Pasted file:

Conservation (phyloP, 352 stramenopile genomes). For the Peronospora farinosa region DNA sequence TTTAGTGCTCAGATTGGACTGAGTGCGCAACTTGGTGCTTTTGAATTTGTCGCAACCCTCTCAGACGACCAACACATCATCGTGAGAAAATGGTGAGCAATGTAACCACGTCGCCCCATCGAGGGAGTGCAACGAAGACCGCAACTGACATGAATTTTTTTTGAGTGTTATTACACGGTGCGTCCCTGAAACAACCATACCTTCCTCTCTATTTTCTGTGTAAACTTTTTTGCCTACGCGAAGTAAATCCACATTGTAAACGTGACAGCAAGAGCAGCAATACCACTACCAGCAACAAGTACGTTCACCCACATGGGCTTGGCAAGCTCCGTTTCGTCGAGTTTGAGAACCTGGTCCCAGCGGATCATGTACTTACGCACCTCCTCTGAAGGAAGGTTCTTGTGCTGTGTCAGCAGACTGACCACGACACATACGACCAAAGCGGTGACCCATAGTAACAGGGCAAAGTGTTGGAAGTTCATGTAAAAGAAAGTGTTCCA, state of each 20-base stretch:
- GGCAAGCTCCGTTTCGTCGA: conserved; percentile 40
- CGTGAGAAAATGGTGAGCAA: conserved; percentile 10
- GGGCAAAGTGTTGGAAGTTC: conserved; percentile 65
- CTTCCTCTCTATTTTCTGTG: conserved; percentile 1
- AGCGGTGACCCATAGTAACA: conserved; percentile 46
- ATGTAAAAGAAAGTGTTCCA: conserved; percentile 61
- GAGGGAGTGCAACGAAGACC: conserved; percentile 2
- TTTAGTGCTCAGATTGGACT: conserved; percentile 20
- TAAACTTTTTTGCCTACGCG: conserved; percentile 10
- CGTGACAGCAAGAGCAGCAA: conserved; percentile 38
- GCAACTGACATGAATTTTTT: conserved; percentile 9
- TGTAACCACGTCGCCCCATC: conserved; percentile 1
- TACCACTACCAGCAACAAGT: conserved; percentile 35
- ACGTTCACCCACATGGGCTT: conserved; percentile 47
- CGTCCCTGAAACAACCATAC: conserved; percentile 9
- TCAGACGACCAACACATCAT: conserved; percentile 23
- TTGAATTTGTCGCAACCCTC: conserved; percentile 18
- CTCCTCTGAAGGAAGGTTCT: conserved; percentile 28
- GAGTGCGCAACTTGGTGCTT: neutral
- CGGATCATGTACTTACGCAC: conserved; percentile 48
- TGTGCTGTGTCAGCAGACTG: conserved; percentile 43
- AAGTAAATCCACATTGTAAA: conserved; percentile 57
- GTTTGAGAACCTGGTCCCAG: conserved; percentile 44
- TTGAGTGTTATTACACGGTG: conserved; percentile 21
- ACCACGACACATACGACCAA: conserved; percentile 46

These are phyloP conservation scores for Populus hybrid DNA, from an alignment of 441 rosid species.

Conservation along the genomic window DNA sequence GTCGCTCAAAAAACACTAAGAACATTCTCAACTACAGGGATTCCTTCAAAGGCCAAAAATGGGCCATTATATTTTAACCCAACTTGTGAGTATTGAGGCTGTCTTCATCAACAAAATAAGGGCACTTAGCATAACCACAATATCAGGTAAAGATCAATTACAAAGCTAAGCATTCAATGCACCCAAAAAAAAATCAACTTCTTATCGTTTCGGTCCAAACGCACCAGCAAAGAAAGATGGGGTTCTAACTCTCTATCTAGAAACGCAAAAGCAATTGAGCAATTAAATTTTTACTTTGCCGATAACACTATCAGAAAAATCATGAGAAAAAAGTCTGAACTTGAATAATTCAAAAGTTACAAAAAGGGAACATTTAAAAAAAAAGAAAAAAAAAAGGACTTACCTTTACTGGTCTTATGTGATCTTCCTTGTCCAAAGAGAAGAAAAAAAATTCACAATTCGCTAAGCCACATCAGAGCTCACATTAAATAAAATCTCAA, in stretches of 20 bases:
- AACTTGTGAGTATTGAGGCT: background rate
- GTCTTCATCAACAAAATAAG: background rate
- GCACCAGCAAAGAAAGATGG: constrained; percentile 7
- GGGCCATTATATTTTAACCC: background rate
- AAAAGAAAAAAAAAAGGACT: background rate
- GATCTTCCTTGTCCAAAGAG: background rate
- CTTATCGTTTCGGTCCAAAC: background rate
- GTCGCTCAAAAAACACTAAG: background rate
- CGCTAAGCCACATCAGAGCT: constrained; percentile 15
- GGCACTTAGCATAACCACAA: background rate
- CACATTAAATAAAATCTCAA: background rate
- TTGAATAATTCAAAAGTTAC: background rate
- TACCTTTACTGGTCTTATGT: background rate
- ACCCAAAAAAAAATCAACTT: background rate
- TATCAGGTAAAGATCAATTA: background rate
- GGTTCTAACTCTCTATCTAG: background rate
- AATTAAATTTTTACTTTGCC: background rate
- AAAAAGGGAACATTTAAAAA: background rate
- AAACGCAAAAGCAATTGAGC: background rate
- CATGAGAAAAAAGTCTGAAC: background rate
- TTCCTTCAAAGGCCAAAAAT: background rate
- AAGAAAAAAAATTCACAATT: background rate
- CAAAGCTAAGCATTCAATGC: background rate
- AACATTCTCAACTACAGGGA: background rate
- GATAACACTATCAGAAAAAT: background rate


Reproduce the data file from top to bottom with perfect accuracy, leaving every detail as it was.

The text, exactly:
Conservation (phyloP, 352 stramenopile genomes). For the Peronospora farinosa region DNA sequence TTTAGTGCTCAGATTGGACTGAGTGCGCAACTTGGTGCTTTTGAATTTGTCGCAACCCTCTCAGACGACCAACACATCATCGTGAGAAAATGGTGAGCAATGTAACCACGTCGCCCCATCGAGGGAGTGCAACGAAGACCGCAACTGACATGAATTTTTTTTGAGTGTTATTACACGGTGCGTCCCTGAAACAACCATACCTTCCTCTCTATTTTCTGTGTAAACTTTTTTGCCTACGCGAAGTAAATCCACATTGTAAACGTGACAGCAAGAGCAGCAATACCACTACCAGCAACAAGTACGTTCACCCACATGGGCTTGGCAAGCTCCGTTTCGTCGAGTTTGAGAACCTGGTCCCAGCGGATCATGTACTTACGCACCTCCTCTGAAGGAAGGTTCTTGTGCTGTGTCAGCAGACTGACCACGACACATACGACCAAAGCGGTGACCCATAGTAACAGGGCAAAGTGTTGGAAGTTCATGTAAAAGAAAGTGTTCCA, state of each 20-base stretch:
- GGCAAGCTCCGTTTCGTCGA: conserved; percentile 40
- CGTGAGAAAATGGTGAGCAA: conserved; percentile 10
- GGGCAAAGTGTTGGAAGTTC: conserved; percentile 65
- CTTCCTCTCTATTTTCTGTG: conserved; percentile 1
- AGCGGTGACCCATAGTAACA: conserved; percentile 46
- ATGTAAAAGAAAGTGTTCCA: conserved; percentile 61
- GAGGGAGTGCAACGAAGACC: conserved; percentile 2
- TTTAGTGCTCAGATTGGACT: conserved; percentile 20
- TAAACTTTTTTGCCTACGCG: conserved; percentile 10
- CGTGACAGCAAGAGCAGCAA: conserved; percentile 38
- GCAACTGACATGAATTTTTT: conserved; percentile 9
- TGTAACCACGTCGCCCCATC: conserved; percentile 1
- TACCACTACCAGCAACAAGT: conserved; percentile 35
- ACGTTCACCCACATGGGCTT: conserved; percentile 47
- CGTCCCTGAAACAACCATAC: conserved; percentile 9
- TCAGACGACCAACACATCAT: conserved; percentile 23
- TTGAATTTGTCGCAACCCTC: conserved; percentile 18
- CTCCTCTGAAGGAAGGTTCT: conserved; percentile 28
- GAGTGCGCAACTTGGTGCTT: neutral
- CGGATCATGTACTTACGCAC: conserved; percentile 48
- TGTGCTGTGTCAGCAGACTG: conserved; percentile 43
- AAGTAAATCCACATTGTAAA: conserved; percentile 57
- GTTTGAGAACCTGGTCCCAG: conserved; percentile 44
- TTGAGTGTTATTACACGGTG: conserved; percentile 21
- ACCACGACACATACGACCAA: conserved; percentile 46

These are phyloP conservation scores for Populus hybrid DNA, from an alignment of 441 rosid species.

Conservation along the genomic window DNA sequence GTCGCTCAAAAAACACTAAGAACATTCTCAACTACAGGGATTCCTTCAAAGGCCAAAAATGGGCCATTATATTTTAACCCAACTTGTGAGTATTGAGGCTGTCTTCATCAACAAAATAAGGGCACTTAGCATAACCACAATATCAGGTAAAGATCAATTACAAAGCTAAGCATTCAATGCACCCAAAAAAAAATCAACTTCTTATCGTTTCGGTCCAAACGCACCAGCAAAGAAAGATGGGGTTCTAACTCTCTATCTAGAAACGCAAAAGCAATTGAGCAATTAAATTTTTACTTTGCCGATAACACTATCAGAAAAATCATGAGAAAAAAGTCTGAACTTGAATAATTCAAAAGTTACAAAAAGGGAACATTTAAAAAAAAAGAAAAAAAAAAGGACTTACCTTTACTGGTCTTATGTGATCTTCCTTGTCCAAAGAGAAGAAAAAAAATTCACAATTCGCTAAGCCACATCAGAGCTCACATTAAATAAAATCTCAA, in stretches of 20 bases:
- AACTTGTGAGTATTGAGGCT: background rate
- GTCTTCATCAACAAAATAAG: background rate
- GCACCAGCAAAGAAAGATGG: constrained; percentile 7
- GGGCCATTATATTTTAACCC: background rate
- AAAAGAAAAAAAAAAGGACT: background rate
- GATCTTCCTTGTCCAAAGAG: background rate
- CTTATCGTTTCGGTCCAAAC: background rate
- GTCGCTCAAAAAACACTAAG: background rate
- CGCTAAGCCACATCAGAGCT: constrained; percentile 15
- GGCACTTAGCATAACCACAA: background rate
- CACATTAAATAAAATCTCAA: background rate
- TTGAATAATTCAAAAGTTAC: background rate
- TACCTTTACTGGTCTTATGT: background rate
- ACCCAAAAAAAAATCAACTT: background rate
- TATCAGGTAAAGATCAATTA: background rate
- GGTTCTAACTCTCTATCTAG: background rate
- AATTAAATTTTTACTTTGCC: background rate
- AAAAAGGGAACATTTAAAAA: background rate
- AAACGCAAAAGCAATTGAGC: background rate
- CATGAGAAAAAAGTCTGAAC: background rate
- TTCCTTCAAAGGCCAAAAAT: background rate
- AAGAAAAAAAATTCACAATT: background rate
- CAAAGCTAAGCATTCAATGC: background rate
- AACATTCTCAACTACAGGGA: background rate
- GATAACACTATCAGAAAAAT: background rate